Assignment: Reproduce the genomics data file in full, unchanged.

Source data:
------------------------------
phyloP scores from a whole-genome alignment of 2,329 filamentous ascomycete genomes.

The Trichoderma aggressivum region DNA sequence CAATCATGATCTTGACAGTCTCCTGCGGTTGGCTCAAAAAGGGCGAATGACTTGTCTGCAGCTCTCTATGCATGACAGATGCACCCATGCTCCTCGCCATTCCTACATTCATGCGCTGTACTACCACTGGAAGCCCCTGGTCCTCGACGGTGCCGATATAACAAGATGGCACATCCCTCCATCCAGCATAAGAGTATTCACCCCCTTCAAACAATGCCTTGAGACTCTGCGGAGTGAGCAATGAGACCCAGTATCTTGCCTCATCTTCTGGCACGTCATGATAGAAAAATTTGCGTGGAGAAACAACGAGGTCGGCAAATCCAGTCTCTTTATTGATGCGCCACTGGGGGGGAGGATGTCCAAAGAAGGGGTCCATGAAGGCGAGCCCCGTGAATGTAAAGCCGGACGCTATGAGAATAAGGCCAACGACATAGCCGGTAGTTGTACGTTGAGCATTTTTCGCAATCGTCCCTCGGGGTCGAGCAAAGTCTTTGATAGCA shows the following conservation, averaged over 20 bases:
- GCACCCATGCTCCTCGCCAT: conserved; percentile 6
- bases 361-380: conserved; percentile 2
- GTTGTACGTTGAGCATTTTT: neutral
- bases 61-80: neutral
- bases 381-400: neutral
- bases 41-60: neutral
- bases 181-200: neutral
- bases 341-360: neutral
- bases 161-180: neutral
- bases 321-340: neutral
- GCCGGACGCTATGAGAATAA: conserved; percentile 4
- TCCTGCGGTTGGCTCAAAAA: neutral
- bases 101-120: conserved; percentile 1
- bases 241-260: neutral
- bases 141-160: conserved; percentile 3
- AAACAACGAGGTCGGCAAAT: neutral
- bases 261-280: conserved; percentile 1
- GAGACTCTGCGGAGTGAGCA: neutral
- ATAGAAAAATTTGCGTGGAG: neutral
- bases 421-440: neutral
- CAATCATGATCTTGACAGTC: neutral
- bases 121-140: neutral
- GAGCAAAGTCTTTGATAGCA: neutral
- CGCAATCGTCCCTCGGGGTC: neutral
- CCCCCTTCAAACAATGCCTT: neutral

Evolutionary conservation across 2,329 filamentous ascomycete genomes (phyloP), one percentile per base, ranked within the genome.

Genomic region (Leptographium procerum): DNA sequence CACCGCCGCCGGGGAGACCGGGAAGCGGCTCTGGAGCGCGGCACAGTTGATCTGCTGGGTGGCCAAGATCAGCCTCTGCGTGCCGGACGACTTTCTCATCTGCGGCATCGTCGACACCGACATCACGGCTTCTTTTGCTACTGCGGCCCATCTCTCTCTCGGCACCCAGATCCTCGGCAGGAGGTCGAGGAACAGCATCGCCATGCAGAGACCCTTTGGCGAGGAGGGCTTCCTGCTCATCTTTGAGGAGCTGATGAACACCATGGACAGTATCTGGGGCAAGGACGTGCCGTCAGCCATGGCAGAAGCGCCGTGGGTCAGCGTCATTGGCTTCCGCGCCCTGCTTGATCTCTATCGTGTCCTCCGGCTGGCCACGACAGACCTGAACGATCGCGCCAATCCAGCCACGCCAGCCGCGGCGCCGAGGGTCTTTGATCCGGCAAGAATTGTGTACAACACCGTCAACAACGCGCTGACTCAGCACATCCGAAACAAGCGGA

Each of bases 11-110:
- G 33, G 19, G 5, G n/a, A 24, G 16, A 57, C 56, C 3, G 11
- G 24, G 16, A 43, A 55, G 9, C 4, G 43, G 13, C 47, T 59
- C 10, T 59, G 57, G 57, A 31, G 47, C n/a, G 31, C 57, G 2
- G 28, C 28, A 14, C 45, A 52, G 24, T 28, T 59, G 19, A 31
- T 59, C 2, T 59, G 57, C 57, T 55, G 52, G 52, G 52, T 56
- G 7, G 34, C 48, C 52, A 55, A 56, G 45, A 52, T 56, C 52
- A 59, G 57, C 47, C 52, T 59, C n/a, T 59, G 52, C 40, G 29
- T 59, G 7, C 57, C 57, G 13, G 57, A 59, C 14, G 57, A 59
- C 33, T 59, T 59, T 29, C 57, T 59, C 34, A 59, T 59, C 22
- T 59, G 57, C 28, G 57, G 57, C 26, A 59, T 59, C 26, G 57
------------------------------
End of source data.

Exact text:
phyloP scores from a whole-genome alignment of 2,329 filamentous ascomycete genomes.

The Trichoderma aggressivum region DNA sequence CAATCATGATCTTGACAGTCTCCTGCGGTTGGCTCAAAAAGGGCGAATGACTTGTCTGCAGCTCTCTATGCATGACAGATGCACCCATGCTCCTCGCCATTCCTACATTCATGCGCTGTACTACCACTGGAAGCCCCTGGTCCTCGACGGTGCCGATATAACAAGATGGCACATCCCTCCATCCAGCATAAGAGTATTCACCCCCTTCAAACAATGCCTTGAGACTCTGCGGAGTGAGCAATGAGACCCAGTATCTTGCCTCATCTTCTGGCACGTCATGATAGAAAAATTTGCGTGGAGAAACAACGAGGTCGGCAAATCCAGTCTCTTTATTGATGCGCCACTGGGGGGGAGGATGTCCAAAGAAGGGGTCCATGAAGGCGAGCCCCGTGAATGTAAAGCCGGACGCTATGAGAATAAGGCCAACGACATAGCCGGTAGTTGTACGTTGAGCATTTTTCGCAATCGTCCCTCGGGGTCGAGCAAAGTCTTTGATAGCA shows the following conservation, averaged over 20 bases:
- GCACCCATGCTCCTCGCCAT: conserved; percentile 6
- bases 361-380: conserved; percentile 2
- GTTGTACGTTGAGCATTTTT: neutral
- bases 61-80: neutral
- bases 381-400: neutral
- bases 41-60: neutral
- bases 181-200: neutral
- bases 341-360: neutral
- bases 161-180: neutral
- bases 321-340: neutral
- GCCGGACGCTATGAGAATAA: conserved; percentile 4
- TCCTGCGGTTGGCTCAAAAA: neutral
- bases 101-120: conserved; percentile 1
- bases 241-260: neutral
- bases 141-160: conserved; percentile 3
- AAACAACGAGGTCGGCAAAT: neutral
- bases 261-280: conserved; percentile 1
- GAGACTCTGCGGAGTGAGCA: neutral
- ATAGAAAAATTTGCGTGGAG: neutral
- bases 421-440: neutral
- CAATCATGATCTTGACAGTC: neutral
- bases 121-140: neutral
- GAGCAAAGTCTTTGATAGCA: neutral
- CGCAATCGTCCCTCGGGGTC: neutral
- CCCCCTTCAAACAATGCCTT: neutral

Evolutionary conservation across 2,329 filamentous ascomycete genomes (phyloP), one percentile per base, ranked within the genome.

Genomic region (Leptographium procerum): DNA sequence CACCGCCGCCGGGGAGACCGGGAAGCGGCTCTGGAGCGCGGCACAGTTGATCTGCTGGGTGGCCAAGATCAGCCTCTGCGTGCCGGACGACTTTCTCATCTGCGGCATCGTCGACACCGACATCACGGCTTCTTTTGCTACTGCGGCCCATCTCTCTCTCGGCACCCAGATCCTCGGCAGGAGGTCGAGGAACAGCATCGCCATGCAGAGACCCTTTGGCGAGGAGGGCTTCCTGCTCATCTTTGAGGAGCTGATGAACACCATGGACAGTATCTGGGGCAAGGACGTGCCGTCAGCCATGGCAGAAGCGCCGTGGGTCAGCGTCATTGGCTTCCGCGCCCTGCTTGATCTCTATCGTGTCCTCCGGCTGGCCACGACAGACCTGAACGATCGCGCCAATCCAGCCACGCCAGCCGCGGCGCCGAGGGTCTTTGATCCGGCAAGAATTGTGTACAACACCGTCAACAACGCGCTGACTCAGCACATCCGAAACAAGCGGA

Each of bases 11-110:
- G 33, G 19, G 5, G n/a, A 24, G 16, A 57, C 56, C 3, G 11
- G 24, G 16, A 43, A 55, G 9, C 4, G 43, G 13, C 47, T 59
- C 10, T 59, G 57, G 57, A 31, G 47, C n/a, G 31, C 57, G 2
- G 28, C 28, A 14, C 45, A 52, G 24, T 28, T 59, G 19, A 31
- T 59, C 2, T 59, G 57, C 57, T 55, G 52, G 52, G 52, T 56
- G 7, G 34, C 48, C 52, A 55, A 56, G 45, A 52, T 56, C 52
- A 59, G 57, C 47, C 52, T 59, C n/a, T 59, G 52, C 40, G 29
- T 59, G 7, C 57, C 57, G 13, G 57, A 59, C 14, G 57, A 59
- C 33, T 59, T 59, T 29, C 57, T 59, C 34, A 59, T 59, C 22
- T 59, G 57, C 28, G 57, G 57, C 26, A 59, T 59, C 26, G 57